Jeff Jardine

Troubled bridge over Modesto waters gets camera time in bad roads video

A cyclist passes by a deteriorating part of the Lion bridge on Seventh street in Modesto, Calif. Monday afternoon (11-02-15).
A cyclist passes by a deteriorating part of the Lion bridge on Seventh street in Modesto, Calif. Monday afternoon (11-02-15). jlee@modbee.com

Whenever Modesto makes one of “those” lists, which happens a couple of times each year, it usually is not a good thing.

The city and the Valley in general are ridiculed for everything from quality of life to education to crime rates to income levels to washing cars on lawns. Some of the criticism, unfortunately, is point-blank accurate. The trick is making it work in your favor.

Last week, the California Alliance for Jobs released its “Bad Roads Tour 2015,” a two-minute-long video highlighting some of the worst public roads and streets in the state. Modesto made this video with the Seventh Street Bridge – known as “The Lion Bridge” – that opened in 1917. Settling and crumbling for the past few decades, it needs to be replaced. The lion statues greeting motorists on each bridge long ago lost their roar. With Stanislaus County taking the lead, an effort to begin planning its successor at a cost up to $40 million is in the works.

Seeing the decaying bridge in the video actually is good, Stanislaus County Public Works Director Matt Machado said, because it further illustrates what most people in the county and city already know: Many of the roads and bridges are in sorry condition. Without funding to repair or replace them, nothing will change.

Unlike most of these critics, the folks at the California Alliance for Jobs aren’t ridiculing simply to feel better about themselves. They visited the Valley three weeks ago and made the video to highlight decaying or otherwise horrible public roads, streets and bridges throughout the state with the idea of getting them repaired or replaced. Doing so, as the organization’s name suggests, will create good-paying jobs that benefit the local economies.

The organization also lobbies Sacramento to raise the base gas tax, first approved in 1923. It was raised periodically, until it reached 18 cents per gallon in 1994, but not since.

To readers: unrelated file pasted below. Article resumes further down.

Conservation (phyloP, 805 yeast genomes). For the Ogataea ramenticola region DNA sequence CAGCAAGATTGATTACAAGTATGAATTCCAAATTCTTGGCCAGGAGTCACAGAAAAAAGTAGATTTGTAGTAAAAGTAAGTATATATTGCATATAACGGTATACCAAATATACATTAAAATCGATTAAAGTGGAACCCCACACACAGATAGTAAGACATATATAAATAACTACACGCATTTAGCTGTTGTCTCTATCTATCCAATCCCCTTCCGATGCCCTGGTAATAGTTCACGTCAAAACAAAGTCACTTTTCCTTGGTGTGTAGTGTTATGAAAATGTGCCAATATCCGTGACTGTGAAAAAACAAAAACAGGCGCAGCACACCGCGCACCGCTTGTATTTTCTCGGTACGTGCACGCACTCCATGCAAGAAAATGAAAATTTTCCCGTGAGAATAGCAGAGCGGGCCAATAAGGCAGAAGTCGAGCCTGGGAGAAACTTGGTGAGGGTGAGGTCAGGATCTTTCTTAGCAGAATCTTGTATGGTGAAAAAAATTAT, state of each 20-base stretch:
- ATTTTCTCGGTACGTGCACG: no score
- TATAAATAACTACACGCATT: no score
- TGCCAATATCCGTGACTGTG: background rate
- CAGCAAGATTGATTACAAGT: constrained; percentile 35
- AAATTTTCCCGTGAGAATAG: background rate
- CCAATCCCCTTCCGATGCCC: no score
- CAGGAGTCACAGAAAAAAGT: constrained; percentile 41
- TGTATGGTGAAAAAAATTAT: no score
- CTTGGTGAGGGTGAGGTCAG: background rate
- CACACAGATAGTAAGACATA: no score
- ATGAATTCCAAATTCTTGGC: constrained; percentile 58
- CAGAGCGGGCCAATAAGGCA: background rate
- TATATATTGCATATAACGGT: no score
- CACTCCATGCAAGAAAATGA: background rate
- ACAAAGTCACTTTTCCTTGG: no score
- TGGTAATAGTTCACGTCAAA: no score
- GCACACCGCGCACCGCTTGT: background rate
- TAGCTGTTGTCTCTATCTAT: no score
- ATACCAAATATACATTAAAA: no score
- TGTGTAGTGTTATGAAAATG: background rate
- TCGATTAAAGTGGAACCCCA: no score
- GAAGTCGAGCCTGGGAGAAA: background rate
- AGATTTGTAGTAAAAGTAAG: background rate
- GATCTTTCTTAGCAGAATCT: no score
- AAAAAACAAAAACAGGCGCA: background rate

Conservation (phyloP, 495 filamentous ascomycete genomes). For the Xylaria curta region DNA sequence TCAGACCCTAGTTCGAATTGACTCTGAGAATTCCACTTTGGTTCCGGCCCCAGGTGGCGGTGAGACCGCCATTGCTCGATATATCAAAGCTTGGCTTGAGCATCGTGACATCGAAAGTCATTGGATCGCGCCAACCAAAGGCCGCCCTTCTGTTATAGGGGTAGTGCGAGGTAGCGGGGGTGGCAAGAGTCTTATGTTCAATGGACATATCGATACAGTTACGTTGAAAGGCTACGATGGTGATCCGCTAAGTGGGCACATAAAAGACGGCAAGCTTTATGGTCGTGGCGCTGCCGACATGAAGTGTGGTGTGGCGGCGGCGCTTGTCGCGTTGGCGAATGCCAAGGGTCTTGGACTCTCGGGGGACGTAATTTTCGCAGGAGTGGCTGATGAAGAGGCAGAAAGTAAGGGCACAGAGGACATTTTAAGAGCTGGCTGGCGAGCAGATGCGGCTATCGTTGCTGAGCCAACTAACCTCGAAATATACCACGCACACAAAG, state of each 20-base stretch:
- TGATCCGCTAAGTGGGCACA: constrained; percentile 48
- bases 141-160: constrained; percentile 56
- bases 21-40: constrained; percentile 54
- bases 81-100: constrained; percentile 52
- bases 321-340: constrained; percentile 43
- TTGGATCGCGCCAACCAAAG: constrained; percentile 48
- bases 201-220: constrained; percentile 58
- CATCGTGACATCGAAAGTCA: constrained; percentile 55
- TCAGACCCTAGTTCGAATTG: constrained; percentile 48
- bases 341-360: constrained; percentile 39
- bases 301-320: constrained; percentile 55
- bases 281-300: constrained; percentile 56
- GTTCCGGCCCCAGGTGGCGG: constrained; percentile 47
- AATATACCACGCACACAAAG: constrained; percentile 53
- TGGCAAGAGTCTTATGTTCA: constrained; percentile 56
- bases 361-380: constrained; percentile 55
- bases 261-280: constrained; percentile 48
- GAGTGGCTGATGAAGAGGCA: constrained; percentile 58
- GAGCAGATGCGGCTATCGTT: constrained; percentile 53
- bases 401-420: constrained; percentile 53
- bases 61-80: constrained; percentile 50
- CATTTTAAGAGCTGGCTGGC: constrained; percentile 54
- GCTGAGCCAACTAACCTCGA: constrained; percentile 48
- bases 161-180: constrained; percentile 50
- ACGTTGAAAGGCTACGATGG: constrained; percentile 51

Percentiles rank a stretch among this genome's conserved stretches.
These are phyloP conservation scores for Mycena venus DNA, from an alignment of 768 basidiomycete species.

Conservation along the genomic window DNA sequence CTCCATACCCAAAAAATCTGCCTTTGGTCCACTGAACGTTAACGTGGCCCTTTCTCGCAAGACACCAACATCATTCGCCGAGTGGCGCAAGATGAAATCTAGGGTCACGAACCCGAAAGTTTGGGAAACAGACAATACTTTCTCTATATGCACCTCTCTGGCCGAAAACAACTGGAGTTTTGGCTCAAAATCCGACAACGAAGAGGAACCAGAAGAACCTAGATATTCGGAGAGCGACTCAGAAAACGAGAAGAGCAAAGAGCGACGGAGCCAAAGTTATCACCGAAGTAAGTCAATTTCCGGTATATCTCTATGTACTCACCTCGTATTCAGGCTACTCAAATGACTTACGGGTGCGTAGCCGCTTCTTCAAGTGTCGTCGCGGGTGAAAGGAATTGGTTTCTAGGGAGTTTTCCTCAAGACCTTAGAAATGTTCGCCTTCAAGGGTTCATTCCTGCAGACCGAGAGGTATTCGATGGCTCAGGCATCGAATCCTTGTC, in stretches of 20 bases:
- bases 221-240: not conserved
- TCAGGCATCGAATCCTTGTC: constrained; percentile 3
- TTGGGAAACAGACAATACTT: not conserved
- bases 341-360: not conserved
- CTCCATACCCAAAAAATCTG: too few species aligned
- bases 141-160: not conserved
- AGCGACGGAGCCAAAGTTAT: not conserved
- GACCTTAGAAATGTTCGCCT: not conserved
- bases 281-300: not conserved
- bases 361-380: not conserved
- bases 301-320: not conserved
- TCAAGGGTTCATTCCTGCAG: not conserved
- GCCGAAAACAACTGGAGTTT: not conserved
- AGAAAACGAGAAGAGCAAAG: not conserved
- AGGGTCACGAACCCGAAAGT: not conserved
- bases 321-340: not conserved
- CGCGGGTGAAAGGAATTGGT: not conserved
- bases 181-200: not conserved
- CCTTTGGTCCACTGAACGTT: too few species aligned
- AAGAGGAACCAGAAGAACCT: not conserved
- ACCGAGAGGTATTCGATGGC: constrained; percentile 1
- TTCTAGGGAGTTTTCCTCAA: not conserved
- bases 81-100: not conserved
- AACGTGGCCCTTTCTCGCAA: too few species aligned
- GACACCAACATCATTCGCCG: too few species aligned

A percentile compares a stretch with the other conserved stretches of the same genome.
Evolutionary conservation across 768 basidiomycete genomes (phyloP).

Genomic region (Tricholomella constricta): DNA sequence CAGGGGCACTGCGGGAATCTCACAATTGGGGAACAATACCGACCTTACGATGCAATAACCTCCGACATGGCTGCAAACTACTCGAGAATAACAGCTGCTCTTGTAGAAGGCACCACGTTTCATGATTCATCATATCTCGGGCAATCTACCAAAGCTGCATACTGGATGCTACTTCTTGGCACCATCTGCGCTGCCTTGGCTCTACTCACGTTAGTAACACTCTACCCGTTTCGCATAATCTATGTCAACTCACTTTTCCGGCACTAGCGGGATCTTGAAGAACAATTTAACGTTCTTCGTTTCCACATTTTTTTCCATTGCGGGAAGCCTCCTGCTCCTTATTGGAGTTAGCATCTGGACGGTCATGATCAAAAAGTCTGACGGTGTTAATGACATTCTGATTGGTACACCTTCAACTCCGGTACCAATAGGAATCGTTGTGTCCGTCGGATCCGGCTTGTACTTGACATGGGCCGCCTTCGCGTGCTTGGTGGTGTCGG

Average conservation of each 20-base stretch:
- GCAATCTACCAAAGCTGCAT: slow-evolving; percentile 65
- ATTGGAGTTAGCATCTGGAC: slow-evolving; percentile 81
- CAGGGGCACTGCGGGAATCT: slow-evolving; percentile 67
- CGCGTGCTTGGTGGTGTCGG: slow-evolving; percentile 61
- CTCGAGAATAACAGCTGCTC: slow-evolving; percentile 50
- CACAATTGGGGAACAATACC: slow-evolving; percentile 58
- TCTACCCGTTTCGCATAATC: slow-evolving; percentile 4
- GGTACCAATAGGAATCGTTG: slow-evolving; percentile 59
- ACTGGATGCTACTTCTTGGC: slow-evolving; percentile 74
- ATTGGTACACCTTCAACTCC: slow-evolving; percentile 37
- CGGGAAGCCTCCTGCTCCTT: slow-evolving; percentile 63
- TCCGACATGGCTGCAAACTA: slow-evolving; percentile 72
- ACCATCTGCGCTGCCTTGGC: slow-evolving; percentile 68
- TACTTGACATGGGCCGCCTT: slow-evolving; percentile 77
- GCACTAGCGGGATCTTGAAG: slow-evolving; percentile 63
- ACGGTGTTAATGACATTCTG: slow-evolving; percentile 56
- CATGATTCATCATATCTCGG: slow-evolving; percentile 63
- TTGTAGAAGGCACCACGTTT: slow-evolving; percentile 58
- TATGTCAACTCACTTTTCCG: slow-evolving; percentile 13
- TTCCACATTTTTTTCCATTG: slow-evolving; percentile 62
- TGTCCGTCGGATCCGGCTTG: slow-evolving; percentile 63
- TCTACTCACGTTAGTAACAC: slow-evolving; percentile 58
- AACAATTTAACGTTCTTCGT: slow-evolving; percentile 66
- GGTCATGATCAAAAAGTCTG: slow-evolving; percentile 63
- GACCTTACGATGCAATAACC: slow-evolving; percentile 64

In fact, when the Alliance for Jobs contacted him to pinpoint major needs, Machado directed them to The Lion Bridge with hopes politicians in Sacramento will ante up to replace it.

“We need transportation funding to fix this mess,” Machado said. And that mess, and all of the other messes that need fixing. “We have an unlimited amount of bad roads, and probably 40 to 50 of them in Stanislaus County.”

Roads, he said, that will get worse this winter because the state pulled back more than $3 million in gas tax money that would have gone toward resurfacing 80 miles of bad roads in Modesto. The so-called chip-sealing would have prevented pavement’s worst enemy – water – from causing further damage. The money dried up because gas consumption and sales are down, and gas tax revenue funds 100 percent of the county’s road and bridge maintenance.

“We did zero resurfacing with chip seal this year,” he said.

Elsewhere in the Valley, the video also includes Canal Street in Merced, which could use resurfacing, along with the Houghton Canal Bridge and West Jensen Avenue, both in Fresno. Surprisingly, it highlights two streets in the East Bay community of Orinda – which is hardly poverty stricken – along with roads and bridges down south to San Diego.

“We weren’t simply picking on Modesto or Merced,” said John Frith, communications director for the Alliance for Jobs. “There’s bad pavement up and down the state: San Diego, Orange County, Los Angeles.”

Mike Conway, public information officer for the city of Merced, said Canal Street is by no means the worst of the city’s streets. In fact, when city officials met with Alliance for Jobs’ crew, they suggested others.

“R, M, Yosemite and Main,” Conway said. “But they picked Canal.”

Probably because its cracks are numerous and evident, and because people from the Post Office and the county’s administration building use it rather than busier M Street. The city just committed $2 million to a pair of bridges, he said. The streets must wait, or at least most will.

City staff soon will go to the council for direction on which street – R, G, D, V or M – to repair with $850,000 in available funds.

“We don’t have enough money to fix them all,” he said.

Frith said the total cost of road and bridge repairs, retrofitting or replacement statewide would exceed $78 billion. Taxpayers might balk at that, Machado said, particularly after seeing relief at the pump that is leaving more money in their wallets.

But they pay another way, he said, citing an average of $760 per vehicle in repairs for damages caused by bad roads.

“You can pay a portion of it up front and have better roads or pay on the back side with damages to your car,” Machado said.

Which is why, as the person overseeing Stanislaus County’s troubled roads system, he is thrilled to see the decrepit Lion Bridge have a starring role in the “Bad Roads Tour 2015” video.

Anything that drives the state to recognize the sorry state of the state’s roads and bridges is fine with him.

Watch the video

View “Bad Roads Tour 2015” by visiting www.rebuildca.org.

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